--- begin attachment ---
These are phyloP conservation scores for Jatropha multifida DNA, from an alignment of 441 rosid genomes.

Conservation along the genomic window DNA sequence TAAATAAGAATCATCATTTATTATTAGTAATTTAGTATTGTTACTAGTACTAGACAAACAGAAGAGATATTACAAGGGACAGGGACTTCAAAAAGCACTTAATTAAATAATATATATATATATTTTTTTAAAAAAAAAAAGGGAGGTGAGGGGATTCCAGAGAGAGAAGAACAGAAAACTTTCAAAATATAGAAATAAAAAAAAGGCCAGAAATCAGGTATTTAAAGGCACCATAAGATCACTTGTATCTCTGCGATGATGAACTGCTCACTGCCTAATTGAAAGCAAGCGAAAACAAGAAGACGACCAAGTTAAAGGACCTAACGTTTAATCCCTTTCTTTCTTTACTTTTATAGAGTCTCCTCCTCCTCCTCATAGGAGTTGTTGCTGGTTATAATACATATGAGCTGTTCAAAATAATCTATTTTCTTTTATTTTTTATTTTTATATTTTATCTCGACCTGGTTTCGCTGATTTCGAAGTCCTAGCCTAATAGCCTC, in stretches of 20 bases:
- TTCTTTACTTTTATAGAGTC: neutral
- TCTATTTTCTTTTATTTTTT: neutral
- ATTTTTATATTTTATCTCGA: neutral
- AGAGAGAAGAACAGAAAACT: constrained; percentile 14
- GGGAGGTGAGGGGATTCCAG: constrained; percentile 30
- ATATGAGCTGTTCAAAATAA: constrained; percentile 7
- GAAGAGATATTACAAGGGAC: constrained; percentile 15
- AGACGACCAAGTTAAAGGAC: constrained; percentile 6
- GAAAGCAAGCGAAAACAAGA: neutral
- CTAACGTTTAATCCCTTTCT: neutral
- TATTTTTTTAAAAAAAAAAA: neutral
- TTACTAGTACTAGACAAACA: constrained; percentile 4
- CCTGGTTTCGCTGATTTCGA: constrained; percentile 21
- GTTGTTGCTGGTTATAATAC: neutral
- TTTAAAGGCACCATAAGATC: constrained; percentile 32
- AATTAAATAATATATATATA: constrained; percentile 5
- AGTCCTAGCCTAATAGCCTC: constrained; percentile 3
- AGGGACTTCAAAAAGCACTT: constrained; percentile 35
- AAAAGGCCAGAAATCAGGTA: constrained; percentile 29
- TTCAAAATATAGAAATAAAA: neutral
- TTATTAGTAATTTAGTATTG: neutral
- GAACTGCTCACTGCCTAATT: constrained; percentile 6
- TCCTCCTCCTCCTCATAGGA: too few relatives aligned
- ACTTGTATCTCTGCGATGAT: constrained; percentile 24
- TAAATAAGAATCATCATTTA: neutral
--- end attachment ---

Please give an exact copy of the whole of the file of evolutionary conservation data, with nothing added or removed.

These are phyloP conservation scores for Jatropha multifida DNA, from an alignment of 441 rosid genomes.

Conservation along the genomic window DNA sequence TAAATAAGAATCATCATTTATTATTAGTAATTTAGTATTGTTACTAGTACTAGACAAACAGAAGAGATATTACAAGGGACAGGGACTTCAAAAAGCACTTAATTAAATAATATATATATATATTTTTTTAAAAAAAAAAAGGGAGGTGAGGGGATTCCAGAGAGAGAAGAACAGAAAACTTTCAAAATATAGAAATAAAAAAAAGGCCAGAAATCAGGTATTTAAAGGCACCATAAGATCACTTGTATCTCTGCGATGATGAACTGCTCACTGCCTAATTGAAAGCAAGCGAAAACAAGAAGACGACCAAGTTAAAGGACCTAACGTTTAATCCCTTTCTTTCTTTACTTTTATAGAGTCTCCTCCTCCTCCTCATAGGAGTTGTTGCTGGTTATAATACATATGAGCTGTTCAAAATAATCTATTTTCTTTTATTTTTTATTTTTATATTTTATCTCGACCTGGTTTCGCTGATTTCGAAGTCCTAGCCTAATAGCCTC, in stretches of 20 bases:
- TTCTTTACTTTTATAGAGTC: neutral
- TCTATTTTCTTTTATTTTTT: neutral
- ATTTTTATATTTTATCTCGA: neutral
- AGAGAGAAGAACAGAAAACT: constrained; percentile 14
- GGGAGGTGAGGGGATTCCAG: constrained; percentile 30
- ATATGAGCTGTTCAAAATAA: constrained; percentile 7
- GAAGAGATATTACAAGGGAC: constrained; percentile 15
- AGACGACCAAGTTAAAGGAC: constrained; percentile 6
- GAAAGCAAGCGAAAACAAGA: neutral
- CTAACGTTTAATCCCTTTCT: neutral
- TATTTTTTTAAAAAAAAAAA: neutral
- TTACTAGTACTAGACAAACA: constrained; percentile 4
- CCTGGTTTCGCTGATTTCGA: constrained; percentile 21
- GTTGTTGCTGGTTATAATAC: neutral
- TTTAAAGGCACCATAAGATC: constrained; percentile 32
- AATTAAATAATATATATATA: constrained; percentile 5
- AGTCCTAGCCTAATAGCCTC: constrained; percentile 3
- AGGGACTTCAAAAAGCACTT: constrained; percentile 35
- AAAAGGCCAGAAATCAGGTA: constrained; percentile 29
- TTCAAAATATAGAAATAAAA: neutral
- TTATTAGTAATTTAGTATTG: neutral
- GAACTGCTCACTGCCTAATT: constrained; percentile 6
- TCCTCCTCCTCCTCATAGGA: too few relatives aligned
- ACTTGTATCTCTGCGATGAT: constrained; percentile 24
- TAAATAAGAATCATCATTTA: neutral